Court of Appeal reverses probate court order dismissing GMSR’s client’s petition for failure to file a creditor’s claim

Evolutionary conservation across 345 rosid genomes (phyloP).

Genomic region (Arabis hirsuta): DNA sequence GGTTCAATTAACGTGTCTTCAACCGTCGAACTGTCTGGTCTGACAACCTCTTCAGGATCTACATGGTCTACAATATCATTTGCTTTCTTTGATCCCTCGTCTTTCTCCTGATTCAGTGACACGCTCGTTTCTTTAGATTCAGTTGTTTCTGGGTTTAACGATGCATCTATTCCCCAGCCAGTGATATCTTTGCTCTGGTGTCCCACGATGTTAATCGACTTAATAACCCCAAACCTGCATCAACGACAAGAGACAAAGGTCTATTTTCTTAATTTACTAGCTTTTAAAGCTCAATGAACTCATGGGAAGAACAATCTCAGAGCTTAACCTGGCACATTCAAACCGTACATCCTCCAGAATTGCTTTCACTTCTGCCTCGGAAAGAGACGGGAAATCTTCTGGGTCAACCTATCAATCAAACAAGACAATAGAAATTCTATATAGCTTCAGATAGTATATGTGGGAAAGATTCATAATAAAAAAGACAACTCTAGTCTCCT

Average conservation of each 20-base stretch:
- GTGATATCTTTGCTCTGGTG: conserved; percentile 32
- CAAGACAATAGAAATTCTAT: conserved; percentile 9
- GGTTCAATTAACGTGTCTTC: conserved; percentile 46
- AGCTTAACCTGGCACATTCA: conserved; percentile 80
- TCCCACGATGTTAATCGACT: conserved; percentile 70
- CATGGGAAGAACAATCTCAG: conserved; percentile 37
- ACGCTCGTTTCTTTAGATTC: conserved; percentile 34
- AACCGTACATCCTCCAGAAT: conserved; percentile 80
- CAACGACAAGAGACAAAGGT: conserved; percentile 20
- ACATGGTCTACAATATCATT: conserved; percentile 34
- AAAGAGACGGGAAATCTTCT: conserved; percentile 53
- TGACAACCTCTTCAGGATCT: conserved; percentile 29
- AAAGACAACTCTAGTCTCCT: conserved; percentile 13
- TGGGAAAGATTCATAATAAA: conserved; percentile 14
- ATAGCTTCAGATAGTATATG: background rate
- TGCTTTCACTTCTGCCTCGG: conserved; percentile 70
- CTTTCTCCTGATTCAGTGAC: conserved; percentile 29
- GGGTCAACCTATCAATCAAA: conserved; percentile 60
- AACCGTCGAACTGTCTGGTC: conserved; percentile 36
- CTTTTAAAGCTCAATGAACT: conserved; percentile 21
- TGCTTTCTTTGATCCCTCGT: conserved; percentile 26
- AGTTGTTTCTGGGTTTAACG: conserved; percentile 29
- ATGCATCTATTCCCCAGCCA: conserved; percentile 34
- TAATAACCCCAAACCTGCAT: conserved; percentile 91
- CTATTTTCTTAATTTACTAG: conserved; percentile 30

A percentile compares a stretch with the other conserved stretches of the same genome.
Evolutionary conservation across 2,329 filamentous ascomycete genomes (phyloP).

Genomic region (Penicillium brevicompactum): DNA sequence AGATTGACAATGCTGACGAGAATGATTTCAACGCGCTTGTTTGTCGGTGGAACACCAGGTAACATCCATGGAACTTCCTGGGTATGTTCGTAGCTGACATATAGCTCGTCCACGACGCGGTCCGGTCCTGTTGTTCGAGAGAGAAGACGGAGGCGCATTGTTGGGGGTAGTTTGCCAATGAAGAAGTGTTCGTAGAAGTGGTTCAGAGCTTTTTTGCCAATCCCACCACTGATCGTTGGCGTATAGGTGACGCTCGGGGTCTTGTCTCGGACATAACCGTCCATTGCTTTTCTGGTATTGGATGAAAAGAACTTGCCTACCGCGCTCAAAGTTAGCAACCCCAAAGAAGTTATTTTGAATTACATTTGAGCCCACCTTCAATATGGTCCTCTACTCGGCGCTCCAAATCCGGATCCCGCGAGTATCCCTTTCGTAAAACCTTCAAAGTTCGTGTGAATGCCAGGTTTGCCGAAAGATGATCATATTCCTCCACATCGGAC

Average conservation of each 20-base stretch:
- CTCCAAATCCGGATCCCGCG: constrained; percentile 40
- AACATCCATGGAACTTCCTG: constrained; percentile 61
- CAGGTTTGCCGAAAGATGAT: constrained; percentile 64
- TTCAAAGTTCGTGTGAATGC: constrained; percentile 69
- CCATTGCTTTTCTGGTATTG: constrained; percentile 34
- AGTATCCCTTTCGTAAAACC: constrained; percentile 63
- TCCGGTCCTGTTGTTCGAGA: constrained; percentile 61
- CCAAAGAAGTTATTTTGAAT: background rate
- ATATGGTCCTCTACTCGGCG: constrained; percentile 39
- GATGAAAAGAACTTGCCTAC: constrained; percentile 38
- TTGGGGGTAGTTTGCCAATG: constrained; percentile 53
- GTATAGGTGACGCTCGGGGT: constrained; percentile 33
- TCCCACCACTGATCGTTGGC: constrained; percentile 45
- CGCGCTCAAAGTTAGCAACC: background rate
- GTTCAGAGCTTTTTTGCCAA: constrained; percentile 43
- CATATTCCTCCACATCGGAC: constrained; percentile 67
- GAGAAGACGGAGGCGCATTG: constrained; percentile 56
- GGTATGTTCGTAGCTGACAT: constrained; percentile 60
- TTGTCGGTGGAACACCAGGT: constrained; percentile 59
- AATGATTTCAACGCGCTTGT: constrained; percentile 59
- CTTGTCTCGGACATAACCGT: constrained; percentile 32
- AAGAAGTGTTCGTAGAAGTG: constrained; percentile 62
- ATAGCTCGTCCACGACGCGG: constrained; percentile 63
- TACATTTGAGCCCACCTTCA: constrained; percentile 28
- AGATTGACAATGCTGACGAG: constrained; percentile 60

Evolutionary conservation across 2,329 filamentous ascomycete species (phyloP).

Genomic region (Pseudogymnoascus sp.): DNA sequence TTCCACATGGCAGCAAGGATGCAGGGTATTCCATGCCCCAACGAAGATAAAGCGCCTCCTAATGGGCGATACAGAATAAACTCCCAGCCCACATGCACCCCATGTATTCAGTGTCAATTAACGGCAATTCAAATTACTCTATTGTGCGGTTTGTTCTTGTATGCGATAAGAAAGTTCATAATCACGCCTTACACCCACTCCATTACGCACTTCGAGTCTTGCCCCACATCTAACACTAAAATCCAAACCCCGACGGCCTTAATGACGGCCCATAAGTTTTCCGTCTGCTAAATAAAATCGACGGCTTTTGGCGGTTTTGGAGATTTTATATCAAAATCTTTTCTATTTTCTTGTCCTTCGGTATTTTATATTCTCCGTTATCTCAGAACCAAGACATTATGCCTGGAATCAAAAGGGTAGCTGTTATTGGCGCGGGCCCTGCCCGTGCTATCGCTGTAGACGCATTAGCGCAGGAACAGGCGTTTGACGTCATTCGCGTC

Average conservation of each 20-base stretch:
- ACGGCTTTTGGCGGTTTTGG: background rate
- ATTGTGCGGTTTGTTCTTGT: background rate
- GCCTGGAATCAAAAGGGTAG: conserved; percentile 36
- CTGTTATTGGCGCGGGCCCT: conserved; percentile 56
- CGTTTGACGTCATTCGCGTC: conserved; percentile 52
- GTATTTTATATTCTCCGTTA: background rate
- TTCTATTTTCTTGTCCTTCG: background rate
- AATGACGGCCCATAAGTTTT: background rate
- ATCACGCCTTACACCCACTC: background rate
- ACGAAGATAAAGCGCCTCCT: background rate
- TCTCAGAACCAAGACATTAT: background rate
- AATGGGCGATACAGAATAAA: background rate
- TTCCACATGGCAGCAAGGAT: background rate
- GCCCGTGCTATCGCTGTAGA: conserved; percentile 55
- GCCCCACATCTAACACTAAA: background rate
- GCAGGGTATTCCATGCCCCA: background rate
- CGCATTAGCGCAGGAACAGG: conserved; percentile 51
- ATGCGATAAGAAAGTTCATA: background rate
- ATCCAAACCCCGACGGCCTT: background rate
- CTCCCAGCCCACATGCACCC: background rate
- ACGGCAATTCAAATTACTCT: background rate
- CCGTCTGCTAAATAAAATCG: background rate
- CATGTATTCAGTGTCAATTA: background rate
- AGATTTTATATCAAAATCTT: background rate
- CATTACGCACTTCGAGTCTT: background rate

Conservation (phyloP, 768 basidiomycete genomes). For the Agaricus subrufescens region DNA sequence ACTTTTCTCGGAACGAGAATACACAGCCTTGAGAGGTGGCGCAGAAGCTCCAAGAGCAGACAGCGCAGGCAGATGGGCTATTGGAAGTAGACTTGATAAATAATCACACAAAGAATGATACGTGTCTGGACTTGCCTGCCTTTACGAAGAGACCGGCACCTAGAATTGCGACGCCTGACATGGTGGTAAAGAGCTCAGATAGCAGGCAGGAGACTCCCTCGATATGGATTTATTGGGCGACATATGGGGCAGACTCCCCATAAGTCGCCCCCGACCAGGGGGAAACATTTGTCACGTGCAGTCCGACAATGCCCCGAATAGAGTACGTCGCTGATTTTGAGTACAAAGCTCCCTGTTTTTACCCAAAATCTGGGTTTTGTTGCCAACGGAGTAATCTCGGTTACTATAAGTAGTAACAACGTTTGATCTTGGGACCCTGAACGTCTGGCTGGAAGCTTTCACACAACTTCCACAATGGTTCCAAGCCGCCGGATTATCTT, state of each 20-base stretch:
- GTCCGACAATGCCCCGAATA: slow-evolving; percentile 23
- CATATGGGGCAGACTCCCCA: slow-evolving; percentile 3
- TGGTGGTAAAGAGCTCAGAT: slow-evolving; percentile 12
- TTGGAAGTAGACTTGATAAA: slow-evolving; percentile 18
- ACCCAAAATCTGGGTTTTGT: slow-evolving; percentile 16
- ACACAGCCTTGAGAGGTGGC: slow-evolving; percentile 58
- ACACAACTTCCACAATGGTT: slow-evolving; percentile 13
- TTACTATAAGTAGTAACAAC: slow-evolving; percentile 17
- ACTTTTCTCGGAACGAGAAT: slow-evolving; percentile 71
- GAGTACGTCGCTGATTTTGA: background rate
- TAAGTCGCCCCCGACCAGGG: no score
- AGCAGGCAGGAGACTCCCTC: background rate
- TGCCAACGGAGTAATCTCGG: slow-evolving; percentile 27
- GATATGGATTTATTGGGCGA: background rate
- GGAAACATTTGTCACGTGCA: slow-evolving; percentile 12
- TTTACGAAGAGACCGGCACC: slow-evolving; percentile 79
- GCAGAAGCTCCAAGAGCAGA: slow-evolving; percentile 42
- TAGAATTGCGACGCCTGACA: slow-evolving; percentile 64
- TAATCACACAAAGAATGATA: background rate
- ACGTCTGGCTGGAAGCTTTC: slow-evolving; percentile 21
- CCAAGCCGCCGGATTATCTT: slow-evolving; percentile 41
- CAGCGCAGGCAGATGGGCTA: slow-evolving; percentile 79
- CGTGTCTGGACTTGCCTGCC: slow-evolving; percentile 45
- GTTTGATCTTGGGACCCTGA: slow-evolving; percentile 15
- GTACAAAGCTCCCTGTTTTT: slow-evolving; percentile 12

Novak v. Fay (2015) 236 Cal.App.4th 329 (California Court of Appeal, Second Appellate District, Division Five) [published]. GMSR’s client, an attorney, agreed to represent a husband under a contingent-fee arrangement in a suit against the estate of his late wife on a pretermitted-heir theory. In a settlement, the husband received a 40% share of the late wife’s trust. Then, the husband died. The attorney petitioned the probate court to enforce the lien created by his contingency-fee agreement against the trustee of the late wife’s trust. Notwithstanding Probate Code section 9391, which states that lienholders don’t have to file creditor’s claims, the probate court denied the petition on the basis that the attorney had failed to file a creditor’s claim in the husband’s probate estate. On appeal, GMSR overcame the trustee’s argument that the attorney had no valid lien and successfully argued that section 9391 applies. In a published opinion, the Court of Appeal reversed with directions, finding that the only task left for the probate court is to determine the value of the attorney’s lien.